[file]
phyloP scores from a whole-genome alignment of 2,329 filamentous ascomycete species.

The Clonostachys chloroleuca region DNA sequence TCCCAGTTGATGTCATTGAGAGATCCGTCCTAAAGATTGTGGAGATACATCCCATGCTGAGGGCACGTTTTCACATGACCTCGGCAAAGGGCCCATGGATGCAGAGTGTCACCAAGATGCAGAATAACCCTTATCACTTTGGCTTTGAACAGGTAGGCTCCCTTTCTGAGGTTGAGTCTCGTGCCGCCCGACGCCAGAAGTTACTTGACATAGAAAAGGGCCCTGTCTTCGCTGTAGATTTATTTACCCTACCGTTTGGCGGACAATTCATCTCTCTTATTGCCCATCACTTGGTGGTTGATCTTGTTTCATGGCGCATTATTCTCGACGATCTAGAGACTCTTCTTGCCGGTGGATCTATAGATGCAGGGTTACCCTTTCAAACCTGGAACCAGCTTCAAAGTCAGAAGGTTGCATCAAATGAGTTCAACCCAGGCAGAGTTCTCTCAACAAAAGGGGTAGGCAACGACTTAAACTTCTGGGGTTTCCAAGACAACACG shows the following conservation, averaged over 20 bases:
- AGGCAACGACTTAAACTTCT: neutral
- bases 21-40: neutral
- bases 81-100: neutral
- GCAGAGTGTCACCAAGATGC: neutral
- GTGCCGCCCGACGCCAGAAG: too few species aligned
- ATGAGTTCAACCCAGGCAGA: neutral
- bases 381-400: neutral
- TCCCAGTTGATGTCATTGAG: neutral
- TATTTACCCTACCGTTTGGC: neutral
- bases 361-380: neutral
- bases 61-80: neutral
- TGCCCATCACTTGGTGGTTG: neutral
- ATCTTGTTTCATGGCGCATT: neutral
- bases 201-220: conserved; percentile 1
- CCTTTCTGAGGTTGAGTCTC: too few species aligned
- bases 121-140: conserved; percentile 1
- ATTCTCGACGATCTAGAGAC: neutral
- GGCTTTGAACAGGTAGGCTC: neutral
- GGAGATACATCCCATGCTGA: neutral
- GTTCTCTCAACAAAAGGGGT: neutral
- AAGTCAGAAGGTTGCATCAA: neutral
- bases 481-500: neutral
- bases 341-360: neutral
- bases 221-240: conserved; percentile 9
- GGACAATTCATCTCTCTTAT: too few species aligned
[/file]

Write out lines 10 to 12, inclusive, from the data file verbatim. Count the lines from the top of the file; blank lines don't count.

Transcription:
- TCCCAGTTGATGTCATTGAG: neutral
- TATTTACCCTACCGTTTGGC: neutral
- bases 361-380: neutral